Christians desired to see whether Jesus's body was missing from its tomb. Right?
• ...they desired in general to know if the body was actually missing.2
• Wolfhart Pannenberg (Professor at Harvard [and others]): “Christians must have attached great interest to this question.” [Jesus - God and Man (Westminster, 1968), 101.]
We know they had interest in whether the body was missing for three reasons:
• Christians were interested in knowing whether Christianity was false. (A critic might suggest that Christians did not feel that the truth of Christianity depended on Jesus's body being gone. But, this is inaccurate; Christians knew that their faith depended on Jesus's resurrection, and that resurrection was physical (i.e. grave-emptying).)
• Christians showed a general interest in gospel-history,
• Christians showed some interest in the possibility of missing-body apologetics or obtaining some evidence for their personal belief (note: though if they did show interest, it was not much). Couldn't it simply be that they were unable to check(see footnote 2), despite desire?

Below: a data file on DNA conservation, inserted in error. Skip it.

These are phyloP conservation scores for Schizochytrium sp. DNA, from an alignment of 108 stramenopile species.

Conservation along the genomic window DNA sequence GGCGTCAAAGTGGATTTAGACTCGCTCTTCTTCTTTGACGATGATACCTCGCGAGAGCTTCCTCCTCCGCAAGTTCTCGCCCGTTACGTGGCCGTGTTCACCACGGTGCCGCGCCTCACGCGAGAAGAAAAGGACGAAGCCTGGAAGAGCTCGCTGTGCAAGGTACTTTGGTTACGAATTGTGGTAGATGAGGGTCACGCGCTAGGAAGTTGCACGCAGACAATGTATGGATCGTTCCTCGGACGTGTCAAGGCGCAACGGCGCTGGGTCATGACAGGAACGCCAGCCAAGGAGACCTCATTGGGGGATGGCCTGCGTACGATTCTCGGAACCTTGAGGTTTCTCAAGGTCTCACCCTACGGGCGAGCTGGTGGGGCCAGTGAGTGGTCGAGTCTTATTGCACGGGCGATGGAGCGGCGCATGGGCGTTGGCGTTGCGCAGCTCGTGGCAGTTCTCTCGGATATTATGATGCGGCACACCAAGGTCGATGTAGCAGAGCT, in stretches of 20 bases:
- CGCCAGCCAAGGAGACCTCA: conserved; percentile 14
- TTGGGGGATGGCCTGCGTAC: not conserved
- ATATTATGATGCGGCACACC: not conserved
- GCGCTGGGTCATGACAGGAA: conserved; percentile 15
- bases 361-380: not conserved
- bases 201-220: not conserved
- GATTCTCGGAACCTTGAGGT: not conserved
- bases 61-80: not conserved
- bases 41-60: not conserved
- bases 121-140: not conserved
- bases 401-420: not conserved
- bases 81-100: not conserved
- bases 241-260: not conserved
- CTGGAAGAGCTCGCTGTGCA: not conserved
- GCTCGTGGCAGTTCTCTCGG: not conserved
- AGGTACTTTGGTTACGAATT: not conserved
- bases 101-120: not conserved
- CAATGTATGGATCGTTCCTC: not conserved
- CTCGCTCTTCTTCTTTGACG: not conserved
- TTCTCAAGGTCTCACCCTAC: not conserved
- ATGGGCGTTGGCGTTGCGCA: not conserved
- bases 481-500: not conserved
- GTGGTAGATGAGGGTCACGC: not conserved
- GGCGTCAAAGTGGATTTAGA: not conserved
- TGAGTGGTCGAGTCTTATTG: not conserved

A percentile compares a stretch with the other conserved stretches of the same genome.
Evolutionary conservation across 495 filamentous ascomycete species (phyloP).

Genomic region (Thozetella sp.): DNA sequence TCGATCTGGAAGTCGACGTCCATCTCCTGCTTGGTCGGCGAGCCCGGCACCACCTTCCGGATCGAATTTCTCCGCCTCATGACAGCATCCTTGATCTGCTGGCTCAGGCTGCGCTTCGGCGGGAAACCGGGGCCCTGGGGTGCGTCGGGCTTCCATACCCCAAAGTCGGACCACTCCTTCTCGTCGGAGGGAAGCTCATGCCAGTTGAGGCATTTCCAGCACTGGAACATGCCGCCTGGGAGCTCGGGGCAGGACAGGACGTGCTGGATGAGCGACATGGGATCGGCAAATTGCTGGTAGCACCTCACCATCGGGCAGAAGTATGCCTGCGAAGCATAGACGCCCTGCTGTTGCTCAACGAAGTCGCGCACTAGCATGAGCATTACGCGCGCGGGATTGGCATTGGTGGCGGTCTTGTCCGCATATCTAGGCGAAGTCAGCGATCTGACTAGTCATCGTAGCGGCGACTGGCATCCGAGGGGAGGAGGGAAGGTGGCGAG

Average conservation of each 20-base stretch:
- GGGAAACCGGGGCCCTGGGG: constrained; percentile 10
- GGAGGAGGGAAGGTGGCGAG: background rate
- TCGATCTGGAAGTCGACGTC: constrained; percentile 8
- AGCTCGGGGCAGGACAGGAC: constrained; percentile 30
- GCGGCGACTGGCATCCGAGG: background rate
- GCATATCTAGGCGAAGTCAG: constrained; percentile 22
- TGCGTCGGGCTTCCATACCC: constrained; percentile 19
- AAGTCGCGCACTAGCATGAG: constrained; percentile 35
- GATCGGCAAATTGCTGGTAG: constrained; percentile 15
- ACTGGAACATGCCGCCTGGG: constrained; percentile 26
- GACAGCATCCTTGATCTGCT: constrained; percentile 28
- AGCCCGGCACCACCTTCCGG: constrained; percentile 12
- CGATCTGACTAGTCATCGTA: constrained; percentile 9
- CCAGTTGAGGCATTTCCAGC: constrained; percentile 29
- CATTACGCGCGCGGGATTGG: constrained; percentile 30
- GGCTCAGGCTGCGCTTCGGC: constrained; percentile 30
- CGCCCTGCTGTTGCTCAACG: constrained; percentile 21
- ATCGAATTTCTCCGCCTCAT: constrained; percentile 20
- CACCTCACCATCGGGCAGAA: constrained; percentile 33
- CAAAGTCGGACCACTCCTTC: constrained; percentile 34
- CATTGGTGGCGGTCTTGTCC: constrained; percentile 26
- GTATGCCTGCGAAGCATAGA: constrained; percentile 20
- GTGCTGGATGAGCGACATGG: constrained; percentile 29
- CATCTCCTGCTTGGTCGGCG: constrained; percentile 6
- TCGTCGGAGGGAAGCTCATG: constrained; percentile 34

The physical trek to the grave was prohibitively difficult/undesirable. (That is to say, it was too inconvenient to visit Jesus's tomb to see if it was empty.)
But wait, the grave was right there in Jerusalem.
J. N. D. Anderson (Dean of Law at London): “It is a matter of history that the apostles from the very beginning made many converts in Jerusalem, hostile as it was, by proclaiming the glad news that Christ had risen from the grave-and they did it within a short walk from the sepulchre. Any one of their hearers could have visited the tomb and come back again between lunch and whatever may have been the equivalent of afternoon tea.” [Christianity: The Witness of History (Tyndale, 1969), 95-96.]
The church could not know if the corpse they were looking at was Jesus's because of severe decomposition.